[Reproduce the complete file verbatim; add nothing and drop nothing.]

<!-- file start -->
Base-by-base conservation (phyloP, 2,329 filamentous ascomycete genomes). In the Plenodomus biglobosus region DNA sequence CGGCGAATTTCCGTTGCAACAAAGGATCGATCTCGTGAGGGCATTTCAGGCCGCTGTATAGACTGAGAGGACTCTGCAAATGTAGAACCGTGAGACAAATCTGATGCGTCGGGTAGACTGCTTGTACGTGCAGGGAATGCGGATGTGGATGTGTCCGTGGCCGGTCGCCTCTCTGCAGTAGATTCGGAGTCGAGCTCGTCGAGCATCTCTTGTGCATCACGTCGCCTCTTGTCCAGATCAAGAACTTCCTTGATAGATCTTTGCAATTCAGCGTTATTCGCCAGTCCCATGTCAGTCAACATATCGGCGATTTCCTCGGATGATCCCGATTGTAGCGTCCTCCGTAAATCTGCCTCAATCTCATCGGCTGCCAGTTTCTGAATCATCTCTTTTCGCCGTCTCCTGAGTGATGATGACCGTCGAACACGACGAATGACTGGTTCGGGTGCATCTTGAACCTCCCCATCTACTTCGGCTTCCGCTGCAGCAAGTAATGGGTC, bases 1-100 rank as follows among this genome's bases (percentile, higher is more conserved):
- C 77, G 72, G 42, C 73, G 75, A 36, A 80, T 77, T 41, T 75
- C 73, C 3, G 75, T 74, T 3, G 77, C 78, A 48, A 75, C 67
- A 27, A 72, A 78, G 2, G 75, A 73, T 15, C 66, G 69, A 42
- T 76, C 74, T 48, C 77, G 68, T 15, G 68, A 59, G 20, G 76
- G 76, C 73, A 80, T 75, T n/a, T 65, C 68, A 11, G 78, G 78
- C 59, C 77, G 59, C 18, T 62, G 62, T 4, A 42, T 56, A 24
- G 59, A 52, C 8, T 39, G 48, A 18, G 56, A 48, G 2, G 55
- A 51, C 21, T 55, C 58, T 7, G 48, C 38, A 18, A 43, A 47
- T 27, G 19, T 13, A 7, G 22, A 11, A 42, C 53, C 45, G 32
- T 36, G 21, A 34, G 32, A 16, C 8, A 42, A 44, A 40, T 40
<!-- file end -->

Base-by-base conservation (phyloP, 2,329 filamentous ascomycete genomes). In the Plenodomus biglobosus region DNA sequence CGGCGAATTTCCGTTGCAACAAAGGATCGATCTCGTGAGGGCATTTCAGGCCGCTGTATAGACTGAGAGGACTCTGCAAATGTAGAACCGTGAGACAAATCTGATGCGTCGGGTAGACTGCTTGTACGTGCAGGGAATGCGGATGTGGATGTGTCCGTGGCCGGTCGCCTCTCTGCAGTAGATTCGGAGTCGAGCTCGTCGAGCATCTCTTGTGCATCACGTCGCCTCTTGTCCAGATCAAGAACTTCCTTGATAGATCTTTGCAATTCAGCGTTATTCGCCAGTCCCATGTCAGTCAACATATCGGCGATTTCCTCGGATGATCCCGATTGTAGCGTCCTCCGTAAATCTGCCTCAATCTCATCGGCTGCCAGTTTCTGAATCATCTCTTTTCGCCGTCTCCTGAGTGATGATGACCGTCGAACACGACGAATGACTGGTTCGGGTGCATCTTGAACCTCCCCATCTACTTCGGCTTCCGCTGCAGCAAGTAATGGGTC, bases 1-100 rank as follows among this genome's bases (percentile, higher is more conserved):
- C 77, G 72, G 42, C 73, G 75, A 36, A 80, T 77, T 41, T 75
- C 73, C 3, G 75, T 74, T 3, G 77, C 78, A 48, A 75, C 67
- A 27, A 72, A 78, G 2, G 75, A 73, T 15, C 66, G 69, A 42
- T 76, C 74, T 48, C 77, G 68, T 15, G 68, A 59, G 20, G 76
- G 76, C 73, A 80, T 75, T n/a, T 65, C 68, A 11, G 78, G 78
- C 59, C 77, G 59, C 18, T 62, G 62, T 4, A 42, T 56, A 24
- G 59, A 52, C 8, T 39, G 48, A 18, G 56, A 48, G 2, G 55
- A 51, C 21, T 55, C 58, T 7, G 48, C 38, A 18, A 43, A 47
- T 27, G 19, T 13, A 7, G 22, A 11, A 42, C 53, C 45, G 32
- T 36, G 21, A 34, G 32, A 16, C 8, A 42, A 44, A 40, T 40